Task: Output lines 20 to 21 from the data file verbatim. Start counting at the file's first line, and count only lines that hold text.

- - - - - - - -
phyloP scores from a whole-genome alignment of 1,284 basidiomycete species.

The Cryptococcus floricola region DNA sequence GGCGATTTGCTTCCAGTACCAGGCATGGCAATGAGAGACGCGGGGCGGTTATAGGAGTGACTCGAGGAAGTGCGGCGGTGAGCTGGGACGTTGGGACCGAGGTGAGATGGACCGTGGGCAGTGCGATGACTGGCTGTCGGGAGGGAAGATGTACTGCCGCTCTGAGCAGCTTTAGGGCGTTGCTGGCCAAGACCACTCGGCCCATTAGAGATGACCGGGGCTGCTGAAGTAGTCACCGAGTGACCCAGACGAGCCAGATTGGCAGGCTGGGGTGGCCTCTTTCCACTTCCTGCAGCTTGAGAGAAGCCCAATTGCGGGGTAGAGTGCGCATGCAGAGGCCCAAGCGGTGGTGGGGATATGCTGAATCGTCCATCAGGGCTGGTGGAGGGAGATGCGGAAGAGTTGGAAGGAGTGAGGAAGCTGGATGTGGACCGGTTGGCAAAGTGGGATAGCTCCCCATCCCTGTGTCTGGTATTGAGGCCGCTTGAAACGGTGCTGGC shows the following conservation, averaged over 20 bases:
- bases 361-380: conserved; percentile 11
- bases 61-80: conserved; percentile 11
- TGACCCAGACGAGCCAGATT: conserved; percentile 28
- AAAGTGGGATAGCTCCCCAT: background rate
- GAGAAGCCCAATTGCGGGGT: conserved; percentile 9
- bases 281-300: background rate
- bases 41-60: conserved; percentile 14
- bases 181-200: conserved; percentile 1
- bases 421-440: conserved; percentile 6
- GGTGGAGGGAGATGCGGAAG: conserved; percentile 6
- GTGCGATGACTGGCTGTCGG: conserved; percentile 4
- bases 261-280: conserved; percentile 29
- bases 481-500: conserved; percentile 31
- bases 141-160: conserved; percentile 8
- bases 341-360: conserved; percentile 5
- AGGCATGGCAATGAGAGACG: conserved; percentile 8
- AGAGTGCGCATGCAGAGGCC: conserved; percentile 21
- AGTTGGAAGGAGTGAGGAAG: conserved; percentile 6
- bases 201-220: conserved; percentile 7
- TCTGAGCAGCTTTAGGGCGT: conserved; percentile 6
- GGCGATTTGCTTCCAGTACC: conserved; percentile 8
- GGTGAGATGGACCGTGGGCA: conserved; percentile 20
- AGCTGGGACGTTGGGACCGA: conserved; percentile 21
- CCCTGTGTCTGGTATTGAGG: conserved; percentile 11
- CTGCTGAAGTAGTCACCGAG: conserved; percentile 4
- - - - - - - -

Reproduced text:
- AGTTGGAAGGAGTGAGGAAG: conserved; percentile 6
- bases 201-220: conserved; percentile 7